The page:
Like the retail Christmas season, the election cycle seems to start earlier and earlier. Hope persists that maybe this time we can vote the right people in and all will be well and good. However, our electoral system seems to continually produce elected officials who are more naughty than nice. Is it possible that the very structure of our system is at fault.
Imagine an electoral process where representation was alphabetical and not ideological. For instance, people whose names were in the range of Gardner thru Gorecki voted for a congressman to “represent” them. Such a system would be silly, arbitrary, and a poor method for people to express their political will. However, it would in certain ways be superior to what we have now. At least it would be pretty hard to dole out pork barrel projects according to where folks were located in the phone book.
In our system, representation is not based on ideology either, but on geography. The winner-take-all format, all but guarantees a two-party system where vying candidates nudge as close as possible to the center divider of the electoral road. A candidate tends to try to be all things to all people – or at least a smidgen over 50 percent of them. It’s no coincidence that many politicians are suspect in the honesty department.
The latest Rasmussen phone survey shows that just six per cent of likely voters rate Congress’ performance as good or excellent with 66 percent rating Congress as poor. It sounds more like the “discontent” rather than the “consent of the governed.” Wait a minute, aren’t these the same people who elected Congress? Are the voters ignorant? Are our decision making skills when it comes to voting, flawed? No. Our system is fundamentally flawed. Choices that are presented at the ballot box are filtered by a process that have many people voting for what they consider the “lessor of two evils” or as I like to call it - “the evil of two lessors.” For our local readers, do you feel your political outlook is reflected by Representative Heath Shuler? Or, do you think your views were championed by his predecessor, Charles Taylor? The answer to those questions should knock it down to less than six per cent approval for the two combined
Third or alternate political parties do exist in this country, but they are more symbolic than practical. The ladder of success for a third party is convoluted. It can be compared to a physical ladder that has a bottom rung and a top rung, but all the rungs in between are missing. While it is difficult to gain and maintain ballot status (bottom rung) – it does happen. It is at least theoretically possible to win a three-way election (top rung) but extremely improbable.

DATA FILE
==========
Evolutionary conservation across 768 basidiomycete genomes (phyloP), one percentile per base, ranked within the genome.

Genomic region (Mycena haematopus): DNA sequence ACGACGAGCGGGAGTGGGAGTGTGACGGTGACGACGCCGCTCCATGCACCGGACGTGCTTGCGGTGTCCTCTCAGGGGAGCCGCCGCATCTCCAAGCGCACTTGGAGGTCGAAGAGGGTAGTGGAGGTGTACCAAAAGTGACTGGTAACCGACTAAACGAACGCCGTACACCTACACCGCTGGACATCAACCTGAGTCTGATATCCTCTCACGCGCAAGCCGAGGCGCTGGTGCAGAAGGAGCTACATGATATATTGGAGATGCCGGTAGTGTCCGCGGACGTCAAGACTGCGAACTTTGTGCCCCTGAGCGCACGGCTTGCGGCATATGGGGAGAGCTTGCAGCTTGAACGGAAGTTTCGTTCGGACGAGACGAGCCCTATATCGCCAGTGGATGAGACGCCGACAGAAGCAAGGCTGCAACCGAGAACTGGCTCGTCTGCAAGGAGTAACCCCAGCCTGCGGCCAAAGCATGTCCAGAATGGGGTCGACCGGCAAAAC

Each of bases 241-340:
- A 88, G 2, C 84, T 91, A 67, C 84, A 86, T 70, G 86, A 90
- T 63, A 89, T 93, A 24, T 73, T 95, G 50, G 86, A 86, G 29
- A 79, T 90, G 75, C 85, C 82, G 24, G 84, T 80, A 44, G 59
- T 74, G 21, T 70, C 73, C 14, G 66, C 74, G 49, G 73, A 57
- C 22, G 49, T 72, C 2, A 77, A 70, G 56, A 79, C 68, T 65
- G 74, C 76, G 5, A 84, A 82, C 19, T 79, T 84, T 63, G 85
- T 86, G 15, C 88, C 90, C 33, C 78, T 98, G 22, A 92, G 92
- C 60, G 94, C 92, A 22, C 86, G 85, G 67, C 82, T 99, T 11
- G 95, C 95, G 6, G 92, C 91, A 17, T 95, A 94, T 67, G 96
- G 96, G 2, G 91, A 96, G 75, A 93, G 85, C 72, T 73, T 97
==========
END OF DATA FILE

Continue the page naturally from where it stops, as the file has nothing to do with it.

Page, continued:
An alternative to the winner-take-all or plurality system is the proportional representation system where political parties are awarded seats in a legislature based on percentage of votes. If we had such a system here, and XYZ Party received five percent of the vote in a national election they would be able to seat 22 members in the House of Representatives. While that is a small minority, it would still represent a significant voting bloc as well as represent the political views of the XYZers. XYZ would have access to those missing rungs in the political ladder with a real possibility to climb. Apathy turns into excitement when objectives can be approached
In our present system, if XYZ Party doubled, tripled, or even quadrupled their support in a given election – they still would never win. It is no surprise that third parties can not sustain momentum in this country. It’s like starting a business, where you are not allowed to keep any profits until an extremely high threshold is reached. Good luck trying to attract investors or keep employees.
If you share the realization that our electoral system is stuck on a endless loop producing the same results time and time again, there are still plenty of options for meaningful action. Local government is much more responsive than State and National. Involvement in charitable organizations affects positive change without slugging through the political morass. Help a family member, a friend, or a neighbor and consider doing your Christmas shopping early.
George Hasara is a regular contributing columnist for the Macon County News, as well as the owner and proprietor of the Rathskeller Coffee Haus & Pub, located at 58 Stewart Street in downtown Franklin.